Congress appears to be ready to pass a large spending bill that is set to repeal 3 major health taxes that were put in place by the Affordable Care Act. This bill would fully repeal the Cadillac tax, a 2.3 percent tax on medical devices, and a health insurance fee, three major taxes health care industry lobbyists have been fighting since their implementation.
To help you get a better understanding of what these repeals may mean for you and for government health care funding, below our experts at Tax Defense Partners take a closer look at these three health care taxes.
The Repeal of the Cadillac Tax
The Cadillac tax is a 40% excise tax on high-cost employer medical plans that is paid by health insurance issuers. This tax was designed to disincentivize employers from providing very high cost health insurance plans for their employees, as well as to fund ACA provisions. The Cadillac tax applies to employer-provided health insurance plans that cost more than $11,200 per year for individual policies or $30,150 for family coverage.
The Cadillac tax has been a fairly unpopular tax for some time among both Democrats and Republicans. Lawmakers and economists who are against the Cadillac tax say that this tax would essentially shift health care costs from employers to employees.
The Cadillac tax has actually never been fully in place, though it passed when the ACA passed. It was first delayed by lawmakers in 2015, then delayed again in 2018 until 2020. And if the new spending bill passes and is signed into law by President Trump (which experts say is expected), the Cadillac tax is set to be fully repealed, meaning it may never go into effect.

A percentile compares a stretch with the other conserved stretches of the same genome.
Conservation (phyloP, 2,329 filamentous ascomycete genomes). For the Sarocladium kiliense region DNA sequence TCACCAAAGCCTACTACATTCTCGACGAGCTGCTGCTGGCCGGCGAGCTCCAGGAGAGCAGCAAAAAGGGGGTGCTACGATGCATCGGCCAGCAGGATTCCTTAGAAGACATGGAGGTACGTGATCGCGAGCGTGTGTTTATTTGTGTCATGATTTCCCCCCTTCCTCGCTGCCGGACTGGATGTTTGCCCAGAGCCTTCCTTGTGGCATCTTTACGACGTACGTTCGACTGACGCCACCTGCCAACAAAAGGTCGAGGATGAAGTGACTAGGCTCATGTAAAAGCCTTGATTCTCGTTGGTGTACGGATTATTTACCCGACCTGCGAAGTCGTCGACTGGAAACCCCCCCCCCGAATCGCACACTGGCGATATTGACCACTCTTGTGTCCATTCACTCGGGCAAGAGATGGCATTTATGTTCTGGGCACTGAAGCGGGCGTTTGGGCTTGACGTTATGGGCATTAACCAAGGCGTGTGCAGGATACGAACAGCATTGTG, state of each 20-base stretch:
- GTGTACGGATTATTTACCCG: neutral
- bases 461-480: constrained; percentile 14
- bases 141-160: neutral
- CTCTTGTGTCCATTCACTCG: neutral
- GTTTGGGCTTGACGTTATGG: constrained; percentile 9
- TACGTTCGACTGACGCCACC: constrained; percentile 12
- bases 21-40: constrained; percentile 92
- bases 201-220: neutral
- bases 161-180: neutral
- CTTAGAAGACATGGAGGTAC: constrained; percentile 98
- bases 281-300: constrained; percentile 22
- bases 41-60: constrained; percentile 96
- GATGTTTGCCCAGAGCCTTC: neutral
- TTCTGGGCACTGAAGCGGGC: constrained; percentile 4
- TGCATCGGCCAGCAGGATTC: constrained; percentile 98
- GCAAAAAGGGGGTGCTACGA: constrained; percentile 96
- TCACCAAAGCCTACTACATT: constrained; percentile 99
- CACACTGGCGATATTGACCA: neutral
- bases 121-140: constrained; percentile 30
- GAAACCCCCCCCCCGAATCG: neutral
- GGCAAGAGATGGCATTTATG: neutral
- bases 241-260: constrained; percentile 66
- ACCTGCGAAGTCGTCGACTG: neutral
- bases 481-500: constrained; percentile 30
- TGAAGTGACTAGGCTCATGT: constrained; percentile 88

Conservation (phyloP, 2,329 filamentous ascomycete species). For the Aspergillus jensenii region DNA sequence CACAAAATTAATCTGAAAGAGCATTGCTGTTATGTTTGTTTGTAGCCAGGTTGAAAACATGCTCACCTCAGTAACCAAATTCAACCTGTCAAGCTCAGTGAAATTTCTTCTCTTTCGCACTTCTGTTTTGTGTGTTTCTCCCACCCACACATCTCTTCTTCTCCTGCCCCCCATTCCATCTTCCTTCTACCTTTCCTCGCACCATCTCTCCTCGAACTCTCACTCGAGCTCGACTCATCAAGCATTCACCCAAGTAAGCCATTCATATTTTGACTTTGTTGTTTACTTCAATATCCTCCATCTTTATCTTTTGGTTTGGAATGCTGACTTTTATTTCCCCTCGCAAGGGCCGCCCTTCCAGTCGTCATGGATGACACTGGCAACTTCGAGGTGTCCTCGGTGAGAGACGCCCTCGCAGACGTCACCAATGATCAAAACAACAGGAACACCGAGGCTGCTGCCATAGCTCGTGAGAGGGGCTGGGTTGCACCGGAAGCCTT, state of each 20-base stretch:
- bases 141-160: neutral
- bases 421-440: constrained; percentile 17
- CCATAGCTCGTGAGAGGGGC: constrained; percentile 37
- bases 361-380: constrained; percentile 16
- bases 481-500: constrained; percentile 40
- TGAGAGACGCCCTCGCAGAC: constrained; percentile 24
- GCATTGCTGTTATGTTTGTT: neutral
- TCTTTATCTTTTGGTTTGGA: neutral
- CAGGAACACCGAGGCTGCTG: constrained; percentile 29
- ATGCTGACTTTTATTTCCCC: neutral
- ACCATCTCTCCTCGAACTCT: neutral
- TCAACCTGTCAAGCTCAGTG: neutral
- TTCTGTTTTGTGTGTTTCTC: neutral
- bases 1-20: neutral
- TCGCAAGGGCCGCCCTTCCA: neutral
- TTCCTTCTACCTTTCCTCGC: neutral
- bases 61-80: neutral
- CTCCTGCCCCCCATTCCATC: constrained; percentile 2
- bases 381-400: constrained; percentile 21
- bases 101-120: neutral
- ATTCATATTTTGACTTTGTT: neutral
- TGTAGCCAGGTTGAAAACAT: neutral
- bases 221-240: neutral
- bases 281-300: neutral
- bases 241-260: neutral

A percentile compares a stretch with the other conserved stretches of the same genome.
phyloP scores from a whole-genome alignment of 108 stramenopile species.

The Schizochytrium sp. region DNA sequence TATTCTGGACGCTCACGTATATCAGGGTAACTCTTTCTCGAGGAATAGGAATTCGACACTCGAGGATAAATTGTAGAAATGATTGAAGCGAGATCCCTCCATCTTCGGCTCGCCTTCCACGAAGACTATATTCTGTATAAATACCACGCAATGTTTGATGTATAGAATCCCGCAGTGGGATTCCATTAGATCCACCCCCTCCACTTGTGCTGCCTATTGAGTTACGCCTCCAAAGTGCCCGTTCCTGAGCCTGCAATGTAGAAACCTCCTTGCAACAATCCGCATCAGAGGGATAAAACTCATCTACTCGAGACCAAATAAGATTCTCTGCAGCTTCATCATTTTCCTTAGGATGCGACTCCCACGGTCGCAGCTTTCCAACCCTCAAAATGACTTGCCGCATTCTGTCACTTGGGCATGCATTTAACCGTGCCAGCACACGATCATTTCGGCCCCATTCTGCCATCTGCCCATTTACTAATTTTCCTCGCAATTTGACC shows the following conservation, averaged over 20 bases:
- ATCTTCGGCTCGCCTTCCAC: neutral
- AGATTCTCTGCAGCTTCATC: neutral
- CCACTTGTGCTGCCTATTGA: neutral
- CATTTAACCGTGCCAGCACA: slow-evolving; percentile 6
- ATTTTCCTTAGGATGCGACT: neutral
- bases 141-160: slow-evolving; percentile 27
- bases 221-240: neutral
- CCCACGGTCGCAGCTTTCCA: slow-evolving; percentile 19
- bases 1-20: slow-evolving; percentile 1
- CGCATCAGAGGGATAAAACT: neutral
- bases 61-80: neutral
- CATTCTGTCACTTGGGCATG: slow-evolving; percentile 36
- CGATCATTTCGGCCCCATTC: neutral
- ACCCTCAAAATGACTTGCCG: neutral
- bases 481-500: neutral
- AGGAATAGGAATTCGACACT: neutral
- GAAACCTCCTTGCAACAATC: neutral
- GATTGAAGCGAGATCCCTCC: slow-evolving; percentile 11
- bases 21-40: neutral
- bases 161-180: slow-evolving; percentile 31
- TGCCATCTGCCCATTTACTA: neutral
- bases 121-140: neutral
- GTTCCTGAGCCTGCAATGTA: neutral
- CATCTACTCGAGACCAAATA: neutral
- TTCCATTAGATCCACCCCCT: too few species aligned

The Repeal of the 2.3% Tax on Medical Devices
The Medical Device Excise Tax is a 2.3% tax on certain types of medical devices that has been paid by the manufacturers or importers of these devices. Unlike the Cadillac tax, the Medical Device Tax has been intermittently implemented. But like the Cadillac tax, the Medical Device Tax has been controversial, with many in the medical device manufacturers industry saying it unfairly harms the economy within the industry.
The Repeal of the Health Insurance Fee
The ACA contained an annual multi-billion dollar standard health insurance fee. When it has been active, this fee has been assessed proportionately among health care providers that have had net premiums for health insurance during a given year. Like the Medical Device Tax, the health insurance fee has been intermittently implemented since it was passed, with several moratoriums passed by lawmakers that have paused the tax.
This health insurance fee has been incredibly unpopular with health insurance providers, who have lobbied hard to see it fully repealed. It has also been unpopular with economists and lawmakers who say this tax will surely be passed along to individuals who will see their premiums rise as a result of the tax.
The 3 Health Care Tax Repeals and Government Funding
While the three health care taxes that are set to be repealed in the new spending bill have not been particularly popular, especially among health care industry lobbyists, the two that were implemented have raised significant funds for ACA provisions. With the repeal of these taxes, large portions of ACA funding will be eliminated, which could pose a problem for the national deficit. While the funding for ACA programs is set to be cut with the new spending bill, ACA spending is not.